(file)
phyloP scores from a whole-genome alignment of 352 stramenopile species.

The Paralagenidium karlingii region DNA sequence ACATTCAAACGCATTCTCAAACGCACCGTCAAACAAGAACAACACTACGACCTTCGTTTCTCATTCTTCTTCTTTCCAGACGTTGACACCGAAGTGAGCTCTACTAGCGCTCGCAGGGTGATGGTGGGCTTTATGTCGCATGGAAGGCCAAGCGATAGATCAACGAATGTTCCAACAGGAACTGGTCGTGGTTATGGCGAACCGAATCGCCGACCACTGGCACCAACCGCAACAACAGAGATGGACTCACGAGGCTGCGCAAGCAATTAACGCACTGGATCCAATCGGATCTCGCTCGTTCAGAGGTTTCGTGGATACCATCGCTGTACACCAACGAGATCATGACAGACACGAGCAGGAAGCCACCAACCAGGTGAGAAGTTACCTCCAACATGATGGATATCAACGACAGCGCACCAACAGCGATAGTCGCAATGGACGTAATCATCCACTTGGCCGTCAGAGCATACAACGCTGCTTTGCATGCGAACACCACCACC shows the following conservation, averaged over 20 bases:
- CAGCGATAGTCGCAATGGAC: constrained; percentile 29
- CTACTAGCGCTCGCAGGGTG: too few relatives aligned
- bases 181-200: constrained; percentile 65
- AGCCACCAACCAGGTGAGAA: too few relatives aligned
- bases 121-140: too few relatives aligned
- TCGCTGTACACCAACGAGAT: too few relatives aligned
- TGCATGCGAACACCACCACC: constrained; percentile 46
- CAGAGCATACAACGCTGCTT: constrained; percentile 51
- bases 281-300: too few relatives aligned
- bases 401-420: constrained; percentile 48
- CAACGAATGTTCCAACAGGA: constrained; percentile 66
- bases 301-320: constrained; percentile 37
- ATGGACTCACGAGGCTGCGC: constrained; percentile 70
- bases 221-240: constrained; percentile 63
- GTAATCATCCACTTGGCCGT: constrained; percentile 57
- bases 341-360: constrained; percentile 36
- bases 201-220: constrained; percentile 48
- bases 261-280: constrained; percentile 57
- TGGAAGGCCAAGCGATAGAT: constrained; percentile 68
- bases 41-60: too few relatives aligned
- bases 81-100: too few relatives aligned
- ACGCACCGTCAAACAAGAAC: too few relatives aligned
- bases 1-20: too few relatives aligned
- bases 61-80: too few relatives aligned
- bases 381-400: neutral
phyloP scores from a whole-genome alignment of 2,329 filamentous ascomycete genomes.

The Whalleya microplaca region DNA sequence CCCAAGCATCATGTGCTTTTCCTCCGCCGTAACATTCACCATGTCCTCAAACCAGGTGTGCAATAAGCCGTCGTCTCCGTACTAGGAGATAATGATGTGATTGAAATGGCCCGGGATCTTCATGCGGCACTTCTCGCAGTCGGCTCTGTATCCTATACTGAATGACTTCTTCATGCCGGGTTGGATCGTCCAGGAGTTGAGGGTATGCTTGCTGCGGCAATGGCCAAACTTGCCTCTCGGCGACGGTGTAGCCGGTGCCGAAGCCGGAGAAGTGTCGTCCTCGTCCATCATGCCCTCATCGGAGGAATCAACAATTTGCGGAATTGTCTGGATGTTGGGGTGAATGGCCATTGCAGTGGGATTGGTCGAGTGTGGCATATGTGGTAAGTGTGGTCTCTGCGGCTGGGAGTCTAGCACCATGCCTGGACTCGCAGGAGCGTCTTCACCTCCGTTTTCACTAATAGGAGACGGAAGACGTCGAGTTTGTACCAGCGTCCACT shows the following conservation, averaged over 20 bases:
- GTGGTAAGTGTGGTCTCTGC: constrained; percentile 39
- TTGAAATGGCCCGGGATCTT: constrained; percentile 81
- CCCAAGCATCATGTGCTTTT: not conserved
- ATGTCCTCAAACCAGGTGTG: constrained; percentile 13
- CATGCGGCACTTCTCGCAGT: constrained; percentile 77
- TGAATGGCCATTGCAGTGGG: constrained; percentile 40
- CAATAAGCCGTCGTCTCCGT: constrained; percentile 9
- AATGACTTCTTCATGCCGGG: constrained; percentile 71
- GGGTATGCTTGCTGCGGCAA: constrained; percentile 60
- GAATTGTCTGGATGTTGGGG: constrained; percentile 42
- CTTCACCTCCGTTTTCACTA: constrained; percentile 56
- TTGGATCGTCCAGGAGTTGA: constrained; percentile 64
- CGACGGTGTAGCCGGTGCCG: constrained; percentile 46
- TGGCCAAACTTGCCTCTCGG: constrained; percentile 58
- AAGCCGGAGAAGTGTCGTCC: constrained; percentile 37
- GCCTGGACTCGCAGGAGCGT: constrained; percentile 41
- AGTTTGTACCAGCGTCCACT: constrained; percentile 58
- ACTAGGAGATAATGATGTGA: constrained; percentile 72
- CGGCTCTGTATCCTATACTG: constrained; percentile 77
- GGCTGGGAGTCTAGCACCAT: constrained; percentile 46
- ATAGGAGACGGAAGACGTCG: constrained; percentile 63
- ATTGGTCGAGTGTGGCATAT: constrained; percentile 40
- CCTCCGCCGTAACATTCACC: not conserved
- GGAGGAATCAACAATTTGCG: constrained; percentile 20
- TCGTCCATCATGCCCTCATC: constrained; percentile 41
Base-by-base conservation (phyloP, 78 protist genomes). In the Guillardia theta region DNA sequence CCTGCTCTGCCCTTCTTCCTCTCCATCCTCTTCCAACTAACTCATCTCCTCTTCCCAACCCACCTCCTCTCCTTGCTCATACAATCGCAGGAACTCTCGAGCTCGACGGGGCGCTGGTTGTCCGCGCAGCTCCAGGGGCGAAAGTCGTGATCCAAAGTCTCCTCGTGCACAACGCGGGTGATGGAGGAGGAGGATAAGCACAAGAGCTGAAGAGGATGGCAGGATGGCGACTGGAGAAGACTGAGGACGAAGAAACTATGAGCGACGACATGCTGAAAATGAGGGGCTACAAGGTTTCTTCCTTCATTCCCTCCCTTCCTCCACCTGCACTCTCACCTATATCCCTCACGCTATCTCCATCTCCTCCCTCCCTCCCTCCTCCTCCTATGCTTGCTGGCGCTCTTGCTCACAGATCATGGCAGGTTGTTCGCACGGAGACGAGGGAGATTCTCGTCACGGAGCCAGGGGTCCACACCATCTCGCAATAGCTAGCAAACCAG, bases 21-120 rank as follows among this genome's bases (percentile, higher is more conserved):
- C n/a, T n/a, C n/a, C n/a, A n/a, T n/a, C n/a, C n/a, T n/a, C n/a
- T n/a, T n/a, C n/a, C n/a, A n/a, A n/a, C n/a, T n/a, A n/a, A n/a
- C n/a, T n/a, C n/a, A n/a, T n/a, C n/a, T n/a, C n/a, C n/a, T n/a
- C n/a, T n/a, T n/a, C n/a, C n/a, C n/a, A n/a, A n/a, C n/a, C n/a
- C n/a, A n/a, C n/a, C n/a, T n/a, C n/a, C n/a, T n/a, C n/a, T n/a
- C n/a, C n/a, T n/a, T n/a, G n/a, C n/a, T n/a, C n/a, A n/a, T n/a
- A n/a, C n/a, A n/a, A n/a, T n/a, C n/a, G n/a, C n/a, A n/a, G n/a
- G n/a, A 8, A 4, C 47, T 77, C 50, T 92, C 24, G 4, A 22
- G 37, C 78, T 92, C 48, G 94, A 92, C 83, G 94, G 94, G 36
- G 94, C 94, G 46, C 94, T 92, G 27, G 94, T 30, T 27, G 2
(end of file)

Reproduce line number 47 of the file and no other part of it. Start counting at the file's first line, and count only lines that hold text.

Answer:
- ACTAGGAGATAATGATGTGA: constrained; percentile 72